Rebel gunfire, the music of Chad
GOZ-BEIDA, Chad |
GOZ-BEIDA, Chad (Reuters) - Harsh light and shifting shadows in the windblown desert of eastern Chad can conjure strange images, but this was no mirage.
Lurking in the shade of a thorn tree was the dark outline of a pick-up truck carrying a dozen men brandishing weapons.
In this lawless corner of Africa, the shapes under the tree meant trouble. As our battered Suzuki Samurai accelerated away, kicking up sand, the sharp "crack-crack-crack" of gunshots split the air.
We had stumbled upon a mobile column of anti-government rebels, on their way to raid Goz-Beida -- a sandy town ringed by hills and camps housing tens of thousands of refugees.
In the conflict stemming from Darfur and now destabilising Chad and Sudan, many raids are blamed on "Janjaweed", Arab militiamen who roam the borderlands on horseback, raping and pillaging.
The oil-producing rivals accuse each other of backing rebel fighters to topple their respective governments.
But these gunmen were too numerous and too heavily armed to be Janjaweed. They rode in 100 or so mud-smeared Toyota pick-ups known as "technicals", without windscreens, with roofs cut off and replaced by heavy machine guns, anti-aircraft weapons and artillery.
Each battle wagon carried up to a dozen rag-tag fighters armed with AK-47s or Rocket Propelled Grenade (RPG) launchers.
Fingers on triggers and itching for a fight, these were Chad's rebels. They made a lightning strike on N'Djamena in February, besieging Chadian President Idriss Deby's palace during days of heavy street battles, but failed to topple the government.
Now, they were targeting isolated lightly defended border towns where a European Union force is protecting Sudanese and Chadian refugees. They were raiding and retreating before the rains swelled rivers and blocked their movements.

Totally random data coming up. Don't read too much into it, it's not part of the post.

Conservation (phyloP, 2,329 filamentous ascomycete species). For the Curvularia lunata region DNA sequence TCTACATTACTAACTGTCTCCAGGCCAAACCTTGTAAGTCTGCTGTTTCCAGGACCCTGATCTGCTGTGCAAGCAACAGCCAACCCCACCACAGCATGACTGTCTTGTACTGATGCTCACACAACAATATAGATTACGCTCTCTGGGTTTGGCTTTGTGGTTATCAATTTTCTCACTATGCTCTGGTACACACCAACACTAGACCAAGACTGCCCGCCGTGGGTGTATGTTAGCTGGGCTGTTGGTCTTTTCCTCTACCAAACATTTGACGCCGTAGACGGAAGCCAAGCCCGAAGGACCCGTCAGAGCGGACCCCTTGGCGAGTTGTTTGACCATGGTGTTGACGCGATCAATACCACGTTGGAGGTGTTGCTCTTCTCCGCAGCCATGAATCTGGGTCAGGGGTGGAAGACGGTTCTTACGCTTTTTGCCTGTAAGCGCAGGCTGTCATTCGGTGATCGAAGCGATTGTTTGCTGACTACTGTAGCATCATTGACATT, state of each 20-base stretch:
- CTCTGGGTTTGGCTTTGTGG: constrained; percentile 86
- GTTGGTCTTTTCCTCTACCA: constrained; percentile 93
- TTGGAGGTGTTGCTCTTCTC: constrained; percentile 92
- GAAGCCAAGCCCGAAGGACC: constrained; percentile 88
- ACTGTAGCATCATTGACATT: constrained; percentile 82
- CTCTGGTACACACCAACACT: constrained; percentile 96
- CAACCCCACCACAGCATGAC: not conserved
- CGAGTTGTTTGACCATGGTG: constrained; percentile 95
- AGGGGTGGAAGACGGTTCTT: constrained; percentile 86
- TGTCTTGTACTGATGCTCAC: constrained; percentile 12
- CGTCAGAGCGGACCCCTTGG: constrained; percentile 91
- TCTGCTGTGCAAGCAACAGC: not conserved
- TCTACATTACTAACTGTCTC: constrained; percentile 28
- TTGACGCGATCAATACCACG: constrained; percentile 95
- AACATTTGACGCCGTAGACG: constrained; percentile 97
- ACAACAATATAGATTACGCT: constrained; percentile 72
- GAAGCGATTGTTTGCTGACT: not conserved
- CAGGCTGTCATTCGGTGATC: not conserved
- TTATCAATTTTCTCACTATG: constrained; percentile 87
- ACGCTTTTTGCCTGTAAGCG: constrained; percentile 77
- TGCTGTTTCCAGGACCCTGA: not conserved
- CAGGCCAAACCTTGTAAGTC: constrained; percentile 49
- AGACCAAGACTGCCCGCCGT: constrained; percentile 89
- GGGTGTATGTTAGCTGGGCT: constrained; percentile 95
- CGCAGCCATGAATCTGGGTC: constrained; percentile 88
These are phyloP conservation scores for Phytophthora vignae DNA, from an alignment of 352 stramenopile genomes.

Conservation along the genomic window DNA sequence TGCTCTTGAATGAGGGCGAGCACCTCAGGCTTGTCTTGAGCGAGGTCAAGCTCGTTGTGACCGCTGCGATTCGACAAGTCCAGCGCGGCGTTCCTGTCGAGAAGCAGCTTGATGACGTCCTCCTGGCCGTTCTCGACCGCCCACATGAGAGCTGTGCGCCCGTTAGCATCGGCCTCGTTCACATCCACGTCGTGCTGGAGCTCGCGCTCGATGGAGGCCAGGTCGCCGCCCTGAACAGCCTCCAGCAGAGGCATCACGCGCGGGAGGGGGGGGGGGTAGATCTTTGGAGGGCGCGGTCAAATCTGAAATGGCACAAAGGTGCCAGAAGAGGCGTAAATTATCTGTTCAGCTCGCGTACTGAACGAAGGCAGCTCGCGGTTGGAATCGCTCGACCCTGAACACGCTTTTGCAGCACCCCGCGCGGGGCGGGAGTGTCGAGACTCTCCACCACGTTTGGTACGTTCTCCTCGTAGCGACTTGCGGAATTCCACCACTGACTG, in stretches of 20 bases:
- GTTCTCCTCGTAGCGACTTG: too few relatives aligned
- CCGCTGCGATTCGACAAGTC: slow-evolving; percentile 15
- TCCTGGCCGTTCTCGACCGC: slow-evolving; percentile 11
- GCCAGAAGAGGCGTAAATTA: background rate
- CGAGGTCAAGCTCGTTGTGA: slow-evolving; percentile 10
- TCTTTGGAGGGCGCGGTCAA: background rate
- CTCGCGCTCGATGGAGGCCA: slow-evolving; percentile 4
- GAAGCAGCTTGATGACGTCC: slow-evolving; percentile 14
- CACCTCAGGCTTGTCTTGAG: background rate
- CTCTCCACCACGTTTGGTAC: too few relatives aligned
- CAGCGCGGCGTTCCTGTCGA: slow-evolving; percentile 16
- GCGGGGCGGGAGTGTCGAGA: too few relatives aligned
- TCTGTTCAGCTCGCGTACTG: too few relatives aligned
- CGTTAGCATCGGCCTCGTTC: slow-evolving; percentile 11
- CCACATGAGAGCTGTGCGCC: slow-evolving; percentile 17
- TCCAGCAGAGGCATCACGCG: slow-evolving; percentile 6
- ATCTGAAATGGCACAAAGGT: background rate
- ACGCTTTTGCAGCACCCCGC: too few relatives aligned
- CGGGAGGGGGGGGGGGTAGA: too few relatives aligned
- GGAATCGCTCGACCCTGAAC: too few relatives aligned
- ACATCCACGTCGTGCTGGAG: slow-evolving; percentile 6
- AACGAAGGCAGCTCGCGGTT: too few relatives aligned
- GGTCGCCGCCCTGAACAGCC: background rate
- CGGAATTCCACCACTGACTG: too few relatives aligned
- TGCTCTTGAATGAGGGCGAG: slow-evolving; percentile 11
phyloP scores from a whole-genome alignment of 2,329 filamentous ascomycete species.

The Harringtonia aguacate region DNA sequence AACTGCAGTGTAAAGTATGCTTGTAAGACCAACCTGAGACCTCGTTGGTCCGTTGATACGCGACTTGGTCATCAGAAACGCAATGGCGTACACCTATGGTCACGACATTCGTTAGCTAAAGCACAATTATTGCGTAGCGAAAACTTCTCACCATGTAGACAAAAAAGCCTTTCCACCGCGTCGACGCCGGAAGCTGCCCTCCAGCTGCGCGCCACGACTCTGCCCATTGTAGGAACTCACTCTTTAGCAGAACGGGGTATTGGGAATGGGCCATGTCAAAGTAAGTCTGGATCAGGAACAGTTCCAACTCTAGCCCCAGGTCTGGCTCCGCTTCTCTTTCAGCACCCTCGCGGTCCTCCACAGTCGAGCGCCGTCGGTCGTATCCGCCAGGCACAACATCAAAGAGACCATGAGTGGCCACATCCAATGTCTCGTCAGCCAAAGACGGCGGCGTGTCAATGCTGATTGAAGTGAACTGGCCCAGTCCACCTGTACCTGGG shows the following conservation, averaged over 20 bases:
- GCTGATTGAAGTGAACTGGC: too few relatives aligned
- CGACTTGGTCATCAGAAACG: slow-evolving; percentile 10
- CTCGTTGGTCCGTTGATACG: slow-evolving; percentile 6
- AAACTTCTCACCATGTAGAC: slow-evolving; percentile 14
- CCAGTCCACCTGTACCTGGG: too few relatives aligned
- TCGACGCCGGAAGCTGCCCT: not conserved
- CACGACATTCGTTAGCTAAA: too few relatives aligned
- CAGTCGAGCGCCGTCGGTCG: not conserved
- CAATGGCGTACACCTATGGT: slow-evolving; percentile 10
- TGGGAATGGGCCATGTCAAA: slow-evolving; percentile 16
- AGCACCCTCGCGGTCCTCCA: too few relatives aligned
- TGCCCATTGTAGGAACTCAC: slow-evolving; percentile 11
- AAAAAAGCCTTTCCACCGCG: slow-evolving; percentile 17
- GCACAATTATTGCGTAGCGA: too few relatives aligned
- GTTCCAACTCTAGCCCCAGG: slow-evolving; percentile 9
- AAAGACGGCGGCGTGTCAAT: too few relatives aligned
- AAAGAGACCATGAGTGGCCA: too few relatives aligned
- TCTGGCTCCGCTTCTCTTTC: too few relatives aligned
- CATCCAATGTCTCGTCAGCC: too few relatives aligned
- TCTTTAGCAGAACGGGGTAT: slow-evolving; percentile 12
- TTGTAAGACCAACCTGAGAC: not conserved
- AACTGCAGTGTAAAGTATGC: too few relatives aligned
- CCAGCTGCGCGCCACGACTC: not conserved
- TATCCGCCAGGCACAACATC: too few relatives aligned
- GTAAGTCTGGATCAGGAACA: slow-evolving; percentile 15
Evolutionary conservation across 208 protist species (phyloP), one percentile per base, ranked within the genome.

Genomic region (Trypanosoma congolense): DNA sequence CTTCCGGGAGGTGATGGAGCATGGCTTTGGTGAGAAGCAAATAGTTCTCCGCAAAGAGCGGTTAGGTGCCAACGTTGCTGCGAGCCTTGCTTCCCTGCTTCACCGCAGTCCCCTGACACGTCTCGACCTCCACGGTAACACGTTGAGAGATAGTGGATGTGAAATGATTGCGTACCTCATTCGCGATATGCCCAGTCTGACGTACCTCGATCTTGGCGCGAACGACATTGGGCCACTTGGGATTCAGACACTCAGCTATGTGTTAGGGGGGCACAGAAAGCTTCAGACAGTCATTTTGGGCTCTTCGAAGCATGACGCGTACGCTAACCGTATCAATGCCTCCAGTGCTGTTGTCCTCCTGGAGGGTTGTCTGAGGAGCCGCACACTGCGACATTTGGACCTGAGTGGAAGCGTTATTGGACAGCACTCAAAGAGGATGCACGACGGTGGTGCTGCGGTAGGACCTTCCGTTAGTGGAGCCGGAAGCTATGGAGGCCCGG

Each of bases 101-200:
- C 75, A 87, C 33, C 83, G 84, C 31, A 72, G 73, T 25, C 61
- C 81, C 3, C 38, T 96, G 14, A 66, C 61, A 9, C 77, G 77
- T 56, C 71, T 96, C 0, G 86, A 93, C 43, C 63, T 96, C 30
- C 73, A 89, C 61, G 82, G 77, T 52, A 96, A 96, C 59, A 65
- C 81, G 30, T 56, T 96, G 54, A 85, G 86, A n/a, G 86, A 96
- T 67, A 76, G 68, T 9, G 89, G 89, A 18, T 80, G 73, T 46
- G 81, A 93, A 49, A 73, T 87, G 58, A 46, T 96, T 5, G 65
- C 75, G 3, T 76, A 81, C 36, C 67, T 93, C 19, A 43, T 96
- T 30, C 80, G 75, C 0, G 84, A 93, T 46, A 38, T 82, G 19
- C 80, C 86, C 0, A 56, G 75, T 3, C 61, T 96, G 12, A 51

We stopped our vehicle.
Seconds later hordes of sweaty gunmen swathed in turbans and "magical" leather amulets swarmed around us, shouting and shoving their weapons in our faces, pulling us from the car, banging their fists on the roof.
Grabbing our driver's mobile phone, documents and cigarettes, and a satellite phone belonging to my travelling partner, an American human rights researcher, the gunmen ordered us to follow them back into the desert.
Fearing abduction or worse, I said I was a journalist, held up my cameras and gestured I wanted to take their picture.
Even a dust-covered rebel knows the value of good publicity. The hostility evaporated and rebels posed with their weapons.
Then the battle cry went out and the cheering rebels roared off to attack Goz-Beida. Within minutes, we heard explosions and heavy gunfire. Black smoke rose above the town.
In the town itself, as we were later to learn, terrified aid workers were hiding inside their compounds as rebels smashed down doors and stormed over walls.
At Concern, they burst in, hijacked several vehicles, looted personal belongings -- and raided the fridge.
One wild-eyed rebel charged into a room where aid workers were cowering. He clutched a beer in one hand and a stolen electric iron in the other, his rifle slung over his shoulder.
He handed over the iron, saying it was no use in the desert.
He apologised for interrupting their game of Scrabble and politely asked for a can of Coke from the table, saying: "I'm thirsty."
The rebels ransacked the town. Two people, a civilian and a government soldier, were killed and dozens were injured by stray bullets and shrapnel during two hours of fighting.
Irish European Union troops deployed to protect a nearby refugee camp came under fire and shot back. Four unexploded RPGs landed inside the camp, one of them in a school.
After the rebels left town with their loot, we began inching back through the bush, until EU troops sent word that Chadian warplanes were looking for targets to bomb.
We abandoned the car and set off on foot, scanning the sky. Taking shelter in a riverbed, we waited for EU troops to pick us up, using GPS coordinates sent by satellite phone.
Fighting continued for another week before the rebels slipped back across the border.
On my last night in eastern Chad, shooting erupted outside the house and continued for 30 minutes. A stray bullet crashed through the ceiling, landing a few feet away.
In the morning, a kitchen worker was asked if the shooting had scared her. She laughed.
"C'est la musique Chadienne" -- It's Chadian music, the soundtrack by which people live their lives.
- Tweet this
- Share this
- Digg this